To illustrate, I want you to think about the following: What is the first vivid, detailed memory you have of being in school? What can you clearly recall from your childhood family trips? What is the first meal you can remember eating—not just remember the food your parents made, but actually recall eating it? What is the first book you read that you can still remember the plot? First movie? For those of you over 40, how many detailed memories do you have from junior high or earlier overall? Of those, how many can you recall more than just that something happened, and actually see the images play back in your mind?
The sad truth is that by the time we reach middle age the first fifteen years of our lives are all but forgotten. Aunts, uncles and cousins who we once knew well become strangers we bump into at family reunions, the stories they recount lost on us. Accomplishments we were once so proud of fade into vague memories that almost seem as if they happened to someone else. Books responsible for inspiring our love of reading are reduced to titles and cryptic blurbs. And family trips to national parks, Disneyworld and the like are purged by our minds like they mean as little to us as the algebra lessons we were sure we would never need.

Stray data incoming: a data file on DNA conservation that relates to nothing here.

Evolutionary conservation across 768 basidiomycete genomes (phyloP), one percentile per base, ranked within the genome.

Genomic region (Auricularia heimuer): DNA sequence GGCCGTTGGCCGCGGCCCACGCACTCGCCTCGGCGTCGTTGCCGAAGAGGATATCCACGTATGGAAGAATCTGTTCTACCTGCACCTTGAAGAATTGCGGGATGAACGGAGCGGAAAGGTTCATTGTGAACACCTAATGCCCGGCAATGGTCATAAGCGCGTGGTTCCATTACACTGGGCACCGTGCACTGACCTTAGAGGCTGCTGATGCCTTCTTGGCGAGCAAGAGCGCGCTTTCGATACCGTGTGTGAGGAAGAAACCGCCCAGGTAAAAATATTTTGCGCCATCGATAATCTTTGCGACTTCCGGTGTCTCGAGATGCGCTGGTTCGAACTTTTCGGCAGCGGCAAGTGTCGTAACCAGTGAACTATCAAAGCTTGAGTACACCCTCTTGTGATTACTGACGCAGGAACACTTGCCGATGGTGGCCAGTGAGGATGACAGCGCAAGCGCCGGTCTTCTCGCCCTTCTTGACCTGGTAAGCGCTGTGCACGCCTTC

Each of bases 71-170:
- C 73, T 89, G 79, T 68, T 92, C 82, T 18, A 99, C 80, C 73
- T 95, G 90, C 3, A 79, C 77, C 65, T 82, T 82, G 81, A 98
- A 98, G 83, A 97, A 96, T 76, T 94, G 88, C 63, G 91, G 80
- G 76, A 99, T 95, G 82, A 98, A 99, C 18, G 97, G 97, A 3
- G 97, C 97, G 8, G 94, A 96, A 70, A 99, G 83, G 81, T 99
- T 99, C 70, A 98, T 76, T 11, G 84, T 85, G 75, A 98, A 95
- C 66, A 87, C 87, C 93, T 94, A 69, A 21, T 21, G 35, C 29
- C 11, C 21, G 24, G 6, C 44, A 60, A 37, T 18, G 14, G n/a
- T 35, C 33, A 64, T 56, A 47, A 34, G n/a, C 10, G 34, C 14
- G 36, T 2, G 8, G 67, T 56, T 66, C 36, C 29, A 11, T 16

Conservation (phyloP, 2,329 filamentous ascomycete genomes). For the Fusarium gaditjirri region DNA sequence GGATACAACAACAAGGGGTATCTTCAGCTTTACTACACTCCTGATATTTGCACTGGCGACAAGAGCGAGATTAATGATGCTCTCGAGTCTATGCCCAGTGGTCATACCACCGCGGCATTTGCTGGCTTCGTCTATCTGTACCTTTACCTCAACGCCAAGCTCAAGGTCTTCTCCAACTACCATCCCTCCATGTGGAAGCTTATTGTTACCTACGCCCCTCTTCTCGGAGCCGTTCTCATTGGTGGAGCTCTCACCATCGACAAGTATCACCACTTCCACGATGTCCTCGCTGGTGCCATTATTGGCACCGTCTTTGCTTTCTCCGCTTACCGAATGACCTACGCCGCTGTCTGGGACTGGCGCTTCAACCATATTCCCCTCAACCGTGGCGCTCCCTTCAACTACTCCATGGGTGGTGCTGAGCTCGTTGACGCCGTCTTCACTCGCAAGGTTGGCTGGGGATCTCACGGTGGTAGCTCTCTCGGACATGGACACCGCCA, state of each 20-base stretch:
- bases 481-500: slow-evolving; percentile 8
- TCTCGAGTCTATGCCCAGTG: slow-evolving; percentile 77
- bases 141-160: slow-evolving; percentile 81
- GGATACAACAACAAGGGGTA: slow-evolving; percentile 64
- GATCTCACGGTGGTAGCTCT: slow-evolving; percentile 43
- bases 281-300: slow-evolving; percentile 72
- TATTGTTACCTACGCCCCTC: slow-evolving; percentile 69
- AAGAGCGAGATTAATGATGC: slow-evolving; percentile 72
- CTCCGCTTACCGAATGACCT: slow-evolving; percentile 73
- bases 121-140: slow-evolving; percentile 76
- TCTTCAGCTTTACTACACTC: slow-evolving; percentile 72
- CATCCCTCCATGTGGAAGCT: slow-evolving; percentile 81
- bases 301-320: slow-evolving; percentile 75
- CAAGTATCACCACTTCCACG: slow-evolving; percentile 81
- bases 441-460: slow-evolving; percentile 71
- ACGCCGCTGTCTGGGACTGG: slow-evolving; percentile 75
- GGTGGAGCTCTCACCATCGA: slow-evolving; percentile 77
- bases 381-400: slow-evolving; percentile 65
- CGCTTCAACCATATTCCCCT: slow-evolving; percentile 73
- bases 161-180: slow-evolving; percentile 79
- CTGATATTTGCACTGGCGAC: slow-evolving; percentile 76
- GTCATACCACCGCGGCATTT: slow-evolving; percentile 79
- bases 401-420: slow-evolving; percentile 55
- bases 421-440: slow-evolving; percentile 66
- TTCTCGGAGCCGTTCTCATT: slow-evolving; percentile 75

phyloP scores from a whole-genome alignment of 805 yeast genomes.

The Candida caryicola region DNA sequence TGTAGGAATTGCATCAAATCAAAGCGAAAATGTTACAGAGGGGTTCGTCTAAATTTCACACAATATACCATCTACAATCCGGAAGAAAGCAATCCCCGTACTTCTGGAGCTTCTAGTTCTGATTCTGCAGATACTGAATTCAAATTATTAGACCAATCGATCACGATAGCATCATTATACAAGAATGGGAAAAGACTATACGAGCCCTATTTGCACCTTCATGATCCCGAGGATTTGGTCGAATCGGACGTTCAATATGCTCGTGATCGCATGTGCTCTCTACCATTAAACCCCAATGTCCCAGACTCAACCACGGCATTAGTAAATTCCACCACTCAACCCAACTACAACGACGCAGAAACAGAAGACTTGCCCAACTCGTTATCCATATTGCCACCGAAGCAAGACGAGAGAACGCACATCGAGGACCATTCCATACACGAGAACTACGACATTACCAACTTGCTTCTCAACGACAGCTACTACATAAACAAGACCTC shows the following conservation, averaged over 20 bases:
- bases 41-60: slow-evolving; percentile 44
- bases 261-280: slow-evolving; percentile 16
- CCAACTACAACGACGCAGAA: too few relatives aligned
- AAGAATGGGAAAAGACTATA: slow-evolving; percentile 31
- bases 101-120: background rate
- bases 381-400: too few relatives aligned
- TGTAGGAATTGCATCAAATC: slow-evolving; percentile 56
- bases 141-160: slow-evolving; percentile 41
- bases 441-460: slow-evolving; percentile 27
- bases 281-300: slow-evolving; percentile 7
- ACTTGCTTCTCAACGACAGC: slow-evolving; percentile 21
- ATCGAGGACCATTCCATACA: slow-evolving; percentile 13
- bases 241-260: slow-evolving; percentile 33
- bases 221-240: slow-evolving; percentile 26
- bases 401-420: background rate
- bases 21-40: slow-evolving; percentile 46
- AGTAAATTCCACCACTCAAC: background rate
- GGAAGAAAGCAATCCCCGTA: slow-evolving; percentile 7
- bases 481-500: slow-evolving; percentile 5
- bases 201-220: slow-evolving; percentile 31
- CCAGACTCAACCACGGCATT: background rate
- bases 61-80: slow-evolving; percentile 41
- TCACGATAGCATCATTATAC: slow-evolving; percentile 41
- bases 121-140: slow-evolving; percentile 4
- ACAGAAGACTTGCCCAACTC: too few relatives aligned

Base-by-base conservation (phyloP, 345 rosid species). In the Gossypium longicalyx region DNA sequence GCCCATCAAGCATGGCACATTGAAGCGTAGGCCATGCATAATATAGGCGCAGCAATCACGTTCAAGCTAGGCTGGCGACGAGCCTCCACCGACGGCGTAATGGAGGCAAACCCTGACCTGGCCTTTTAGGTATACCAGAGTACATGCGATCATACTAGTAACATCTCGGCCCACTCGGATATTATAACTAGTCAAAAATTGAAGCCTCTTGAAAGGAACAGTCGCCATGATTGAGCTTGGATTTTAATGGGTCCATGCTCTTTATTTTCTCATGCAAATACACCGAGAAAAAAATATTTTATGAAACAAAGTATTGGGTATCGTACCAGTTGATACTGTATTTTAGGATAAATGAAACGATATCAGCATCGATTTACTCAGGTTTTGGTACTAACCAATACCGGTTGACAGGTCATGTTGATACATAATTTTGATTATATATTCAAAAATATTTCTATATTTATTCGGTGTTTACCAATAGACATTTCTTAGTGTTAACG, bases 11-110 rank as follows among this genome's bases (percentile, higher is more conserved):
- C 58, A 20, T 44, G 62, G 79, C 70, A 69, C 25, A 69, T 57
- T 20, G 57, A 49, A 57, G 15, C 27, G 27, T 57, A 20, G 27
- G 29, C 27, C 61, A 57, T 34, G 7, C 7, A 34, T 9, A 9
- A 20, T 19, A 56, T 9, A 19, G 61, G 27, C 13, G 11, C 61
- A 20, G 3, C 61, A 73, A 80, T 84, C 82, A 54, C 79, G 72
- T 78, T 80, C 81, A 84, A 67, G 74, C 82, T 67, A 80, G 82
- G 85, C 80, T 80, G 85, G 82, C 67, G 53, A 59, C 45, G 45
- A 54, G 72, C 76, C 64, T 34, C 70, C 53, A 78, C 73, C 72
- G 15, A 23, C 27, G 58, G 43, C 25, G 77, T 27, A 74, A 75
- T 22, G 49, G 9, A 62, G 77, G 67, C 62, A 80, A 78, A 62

So how can we prevent this fate from repeating itself with future generations? Will sharing pics and videos on social sites be enough to allow this generation to retain more from their formative years? In my mind social sites in and of themselves are not the answer. If you disagree, ask your child how many posts they have looked at from more than even three months ago. And these sites have their own purge routines. The only way to truly retain these memories is to force our minds to think about them often enough so they are deemed valuable as we age. Having your kids keep electronic journals of important memories that they review once a month, taking the time to truly think about each item on it, would reduce the data that needs to be retained / transferred to one file, and would allow their generation and the generations to come to truly recall their childhood throughout their lives.